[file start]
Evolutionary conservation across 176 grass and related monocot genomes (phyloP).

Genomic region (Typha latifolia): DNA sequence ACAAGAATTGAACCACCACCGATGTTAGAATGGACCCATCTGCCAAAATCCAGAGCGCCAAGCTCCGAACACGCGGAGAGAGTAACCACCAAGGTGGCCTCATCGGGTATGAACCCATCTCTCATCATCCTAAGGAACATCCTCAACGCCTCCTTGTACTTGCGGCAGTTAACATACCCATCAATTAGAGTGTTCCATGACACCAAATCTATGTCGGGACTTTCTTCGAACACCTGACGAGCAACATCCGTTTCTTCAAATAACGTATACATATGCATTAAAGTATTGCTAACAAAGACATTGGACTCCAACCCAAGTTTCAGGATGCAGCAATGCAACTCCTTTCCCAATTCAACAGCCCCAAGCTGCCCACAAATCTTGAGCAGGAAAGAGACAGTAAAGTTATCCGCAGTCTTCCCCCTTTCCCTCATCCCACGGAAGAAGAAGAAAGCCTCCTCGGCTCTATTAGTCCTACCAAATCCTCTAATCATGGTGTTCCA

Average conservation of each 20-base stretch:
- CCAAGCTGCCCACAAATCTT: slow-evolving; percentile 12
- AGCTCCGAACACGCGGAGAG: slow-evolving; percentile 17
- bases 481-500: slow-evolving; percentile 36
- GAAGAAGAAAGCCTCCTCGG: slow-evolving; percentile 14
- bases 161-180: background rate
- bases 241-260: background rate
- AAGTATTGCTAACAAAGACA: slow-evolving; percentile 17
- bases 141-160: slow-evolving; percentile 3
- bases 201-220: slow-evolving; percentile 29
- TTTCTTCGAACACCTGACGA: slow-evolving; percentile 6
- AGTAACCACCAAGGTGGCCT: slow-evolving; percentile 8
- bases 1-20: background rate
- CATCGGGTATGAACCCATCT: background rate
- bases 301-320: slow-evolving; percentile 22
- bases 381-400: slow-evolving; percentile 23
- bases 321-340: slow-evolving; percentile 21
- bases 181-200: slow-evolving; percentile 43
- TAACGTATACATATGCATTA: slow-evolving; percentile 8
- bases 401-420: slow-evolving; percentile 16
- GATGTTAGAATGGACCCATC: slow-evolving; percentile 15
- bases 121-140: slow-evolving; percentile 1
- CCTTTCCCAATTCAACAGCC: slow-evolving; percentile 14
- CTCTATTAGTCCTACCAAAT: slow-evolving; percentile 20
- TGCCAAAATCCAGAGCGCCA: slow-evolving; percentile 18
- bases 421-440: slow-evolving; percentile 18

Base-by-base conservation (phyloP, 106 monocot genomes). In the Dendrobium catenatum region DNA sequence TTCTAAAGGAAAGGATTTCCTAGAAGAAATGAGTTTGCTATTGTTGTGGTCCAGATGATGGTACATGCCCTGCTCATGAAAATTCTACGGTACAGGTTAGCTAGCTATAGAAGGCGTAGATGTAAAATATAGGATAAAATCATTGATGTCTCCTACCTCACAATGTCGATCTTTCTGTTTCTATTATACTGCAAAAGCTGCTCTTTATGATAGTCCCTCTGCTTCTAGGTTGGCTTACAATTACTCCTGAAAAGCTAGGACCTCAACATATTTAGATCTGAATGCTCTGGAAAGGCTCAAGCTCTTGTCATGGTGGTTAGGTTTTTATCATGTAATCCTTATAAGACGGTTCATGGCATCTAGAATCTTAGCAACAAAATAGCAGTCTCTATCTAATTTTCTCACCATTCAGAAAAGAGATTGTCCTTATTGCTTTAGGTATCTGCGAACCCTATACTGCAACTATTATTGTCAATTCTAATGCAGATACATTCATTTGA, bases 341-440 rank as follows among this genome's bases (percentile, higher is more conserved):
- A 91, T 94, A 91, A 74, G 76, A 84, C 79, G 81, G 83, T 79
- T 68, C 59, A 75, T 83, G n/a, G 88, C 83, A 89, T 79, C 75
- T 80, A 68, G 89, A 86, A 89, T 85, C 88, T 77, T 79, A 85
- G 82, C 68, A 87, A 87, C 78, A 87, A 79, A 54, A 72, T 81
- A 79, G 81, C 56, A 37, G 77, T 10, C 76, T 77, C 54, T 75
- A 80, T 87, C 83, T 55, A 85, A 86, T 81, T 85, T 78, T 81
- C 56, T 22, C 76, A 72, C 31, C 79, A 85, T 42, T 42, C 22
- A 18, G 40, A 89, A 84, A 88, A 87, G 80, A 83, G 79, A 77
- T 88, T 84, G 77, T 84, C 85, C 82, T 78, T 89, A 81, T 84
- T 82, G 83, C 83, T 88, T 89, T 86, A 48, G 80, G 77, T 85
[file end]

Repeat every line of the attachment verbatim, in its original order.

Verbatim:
Evolutionary conservation across 176 grass and related monocot genomes (phyloP).

Genomic region (Typha latifolia): DNA sequence ACAAGAATTGAACCACCACCGATGTTAGAATGGACCCATCTGCCAAAATCCAGAGCGCCAAGCTCCGAACACGCGGAGAGAGTAACCACCAAGGTGGCCTCATCGGGTATGAACCCATCTCTCATCATCCTAAGGAACATCCTCAACGCCTCCTTGTACTTGCGGCAGTTAACATACCCATCAATTAGAGTGTTCCATGACACCAAATCTATGTCGGGACTTTCTTCGAACACCTGACGAGCAACATCCGTTTCTTCAAATAACGTATACATATGCATTAAAGTATTGCTAACAAAGACATTGGACTCCAACCCAAGTTTCAGGATGCAGCAATGCAACTCCTTTCCCAATTCAACAGCCCCAAGCTGCCCACAAATCTTGAGCAGGAAAGAGACAGTAAAGTTATCCGCAGTCTTCCCCCTTTCCCTCATCCCACGGAAGAAGAAGAAAGCCTCCTCGGCTCTATTAGTCCTACCAAATCCTCTAATCATGGTGTTCCA

Average conservation of each 20-base stretch:
- CCAAGCTGCCCACAAATCTT: slow-evolving; percentile 12
- AGCTCCGAACACGCGGAGAG: slow-evolving; percentile 17
- bases 481-500: slow-evolving; percentile 36
- GAAGAAGAAAGCCTCCTCGG: slow-evolving; percentile 14
- bases 161-180: background rate
- bases 241-260: background rate
- AAGTATTGCTAACAAAGACA: slow-evolving; percentile 17
- bases 141-160: slow-evolving; percentile 3
- bases 201-220: slow-evolving; percentile 29
- TTTCTTCGAACACCTGACGA: slow-evolving; percentile 6
- AGTAACCACCAAGGTGGCCT: slow-evolving; percentile 8
- bases 1-20: background rate
- CATCGGGTATGAACCCATCT: background rate
- bases 301-320: slow-evolving; percentile 22
- bases 381-400: slow-evolving; percentile 23
- bases 321-340: slow-evolving; percentile 21
- bases 181-200: slow-evolving; percentile 43
- TAACGTATACATATGCATTA: slow-evolving; percentile 8
- bases 401-420: slow-evolving; percentile 16
- GATGTTAGAATGGACCCATC: slow-evolving; percentile 15
- bases 121-140: slow-evolving; percentile 1
- CCTTTCCCAATTCAACAGCC: slow-evolving; percentile 14
- CTCTATTAGTCCTACCAAAT: slow-evolving; percentile 20
- TGCCAAAATCCAGAGCGCCA: slow-evolving; percentile 18
- bases 421-440: slow-evolving; percentile 18

Base-by-base conservation (phyloP, 106 monocot genomes). In the Dendrobium catenatum region DNA sequence TTCTAAAGGAAAGGATTTCCTAGAAGAAATGAGTTTGCTATTGTTGTGGTCCAGATGATGGTACATGCCCTGCTCATGAAAATTCTACGGTACAGGTTAGCTAGCTATAGAAGGCGTAGATGTAAAATATAGGATAAAATCATTGATGTCTCCTACCTCACAATGTCGATCTTTCTGTTTCTATTATACTGCAAAAGCTGCTCTTTATGATAGTCCCTCTGCTTCTAGGTTGGCTTACAATTACTCCTGAAAAGCTAGGACCTCAACATATTTAGATCTGAATGCTCTGGAAAGGCTCAAGCTCTTGTCATGGTGGTTAGGTTTTTATCATGTAATCCTTATAAGACGGTTCATGGCATCTAGAATCTTAGCAACAAAATAGCAGTCTCTATCTAATTTTCTCACCATTCAGAAAAGAGATTGTCCTTATTGCTTTAGGTATCTGCGAACCCTATACTGCAACTATTATTGTCAATTCTAATGCAGATACATTCATTTGA, bases 341-440 rank as follows among this genome's bases (percentile, higher is more conserved):
- A 91, T 94, A 91, A 74, G 76, A 84, C 79, G 81, G 83, T 79
- T 68, C 59, A 75, T 83, G n/a, G 88, C 83, A 89, T 79, C 75
- T 80, A 68, G 89, A 86, A 89, T 85, C 88, T 77, T 79, A 85
- G 82, C 68, A 87, A 87, C 78, A 87, A 79, A 54, A 72, T 81
- A 79, G 81, C 56, A 37, G 77, T 10, C 76, T 77, C 54, T 75
- A 80, T 87, C 83, T 55, A 85, A 86, T 81, T 85, T 78, T 81
- C 56, T 22, C 76, A 72, C 31, C 79, A 85, T 42, T 42, C 22
- A 18, G 40, A 89, A 84, A 88, A 87, G 80, A 83, G 79, A 77
- T 88, T 84, G 77, T 84, C 85, C 82, T 78, T 89, A 81, T 84
- T 82, G 83, C 83, T 88, T 89, T 86, A 48, G 80, G 77, T 85